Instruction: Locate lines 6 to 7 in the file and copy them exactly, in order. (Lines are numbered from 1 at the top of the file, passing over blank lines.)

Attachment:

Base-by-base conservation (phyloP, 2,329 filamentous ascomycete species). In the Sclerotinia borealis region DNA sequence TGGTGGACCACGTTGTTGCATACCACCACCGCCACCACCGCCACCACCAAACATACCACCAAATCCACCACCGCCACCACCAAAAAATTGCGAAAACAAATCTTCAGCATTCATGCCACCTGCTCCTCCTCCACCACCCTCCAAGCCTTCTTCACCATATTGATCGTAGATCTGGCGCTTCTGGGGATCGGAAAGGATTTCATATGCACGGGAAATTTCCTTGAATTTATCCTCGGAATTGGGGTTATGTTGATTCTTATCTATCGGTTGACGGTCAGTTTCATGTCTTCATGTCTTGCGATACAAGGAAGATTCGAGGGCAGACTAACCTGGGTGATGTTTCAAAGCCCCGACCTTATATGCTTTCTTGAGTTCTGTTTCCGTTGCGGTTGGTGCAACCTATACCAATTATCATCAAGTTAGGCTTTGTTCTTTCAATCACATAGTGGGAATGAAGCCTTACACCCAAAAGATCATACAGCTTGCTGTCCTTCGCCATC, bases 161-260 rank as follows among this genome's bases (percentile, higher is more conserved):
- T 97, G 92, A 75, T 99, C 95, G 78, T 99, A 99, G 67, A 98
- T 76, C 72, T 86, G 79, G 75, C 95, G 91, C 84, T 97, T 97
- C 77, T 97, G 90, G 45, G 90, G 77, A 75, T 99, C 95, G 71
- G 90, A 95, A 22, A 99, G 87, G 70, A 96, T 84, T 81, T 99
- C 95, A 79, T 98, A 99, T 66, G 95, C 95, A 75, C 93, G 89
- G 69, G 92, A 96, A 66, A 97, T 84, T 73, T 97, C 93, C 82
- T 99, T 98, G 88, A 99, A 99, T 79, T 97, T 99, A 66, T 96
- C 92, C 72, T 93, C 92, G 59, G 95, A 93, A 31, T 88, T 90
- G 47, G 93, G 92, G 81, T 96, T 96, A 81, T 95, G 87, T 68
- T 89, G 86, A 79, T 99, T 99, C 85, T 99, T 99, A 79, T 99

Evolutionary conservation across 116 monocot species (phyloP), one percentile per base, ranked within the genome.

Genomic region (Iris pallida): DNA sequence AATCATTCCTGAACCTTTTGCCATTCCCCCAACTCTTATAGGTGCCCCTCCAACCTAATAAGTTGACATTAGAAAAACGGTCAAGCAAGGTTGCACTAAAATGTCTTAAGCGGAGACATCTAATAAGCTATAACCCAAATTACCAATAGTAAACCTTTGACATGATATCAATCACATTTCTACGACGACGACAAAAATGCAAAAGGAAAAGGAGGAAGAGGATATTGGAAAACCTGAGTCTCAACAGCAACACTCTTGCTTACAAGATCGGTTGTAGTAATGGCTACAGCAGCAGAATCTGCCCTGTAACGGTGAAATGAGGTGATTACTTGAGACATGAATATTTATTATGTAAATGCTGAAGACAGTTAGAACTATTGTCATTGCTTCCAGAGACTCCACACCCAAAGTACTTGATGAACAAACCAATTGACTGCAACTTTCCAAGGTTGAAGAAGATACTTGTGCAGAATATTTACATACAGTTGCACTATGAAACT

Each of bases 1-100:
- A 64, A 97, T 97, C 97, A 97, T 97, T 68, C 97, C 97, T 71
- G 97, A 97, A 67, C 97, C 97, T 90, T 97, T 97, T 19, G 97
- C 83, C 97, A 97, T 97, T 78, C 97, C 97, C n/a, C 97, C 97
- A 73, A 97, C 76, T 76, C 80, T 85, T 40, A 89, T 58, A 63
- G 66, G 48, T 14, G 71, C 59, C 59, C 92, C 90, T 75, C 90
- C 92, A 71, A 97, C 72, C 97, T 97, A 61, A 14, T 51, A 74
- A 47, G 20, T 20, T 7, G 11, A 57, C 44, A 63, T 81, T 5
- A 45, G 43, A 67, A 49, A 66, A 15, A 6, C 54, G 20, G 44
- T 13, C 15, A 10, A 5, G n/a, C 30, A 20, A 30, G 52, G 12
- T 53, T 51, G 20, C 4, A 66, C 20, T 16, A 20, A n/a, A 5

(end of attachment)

- C 95, A 79, T 98, A 99, T 66, G 95, C 95, A 75, C 93, G 89
- G 69, G 92, A 96, A 66, A 97, T 84, T 73, T 97, C 93, C 82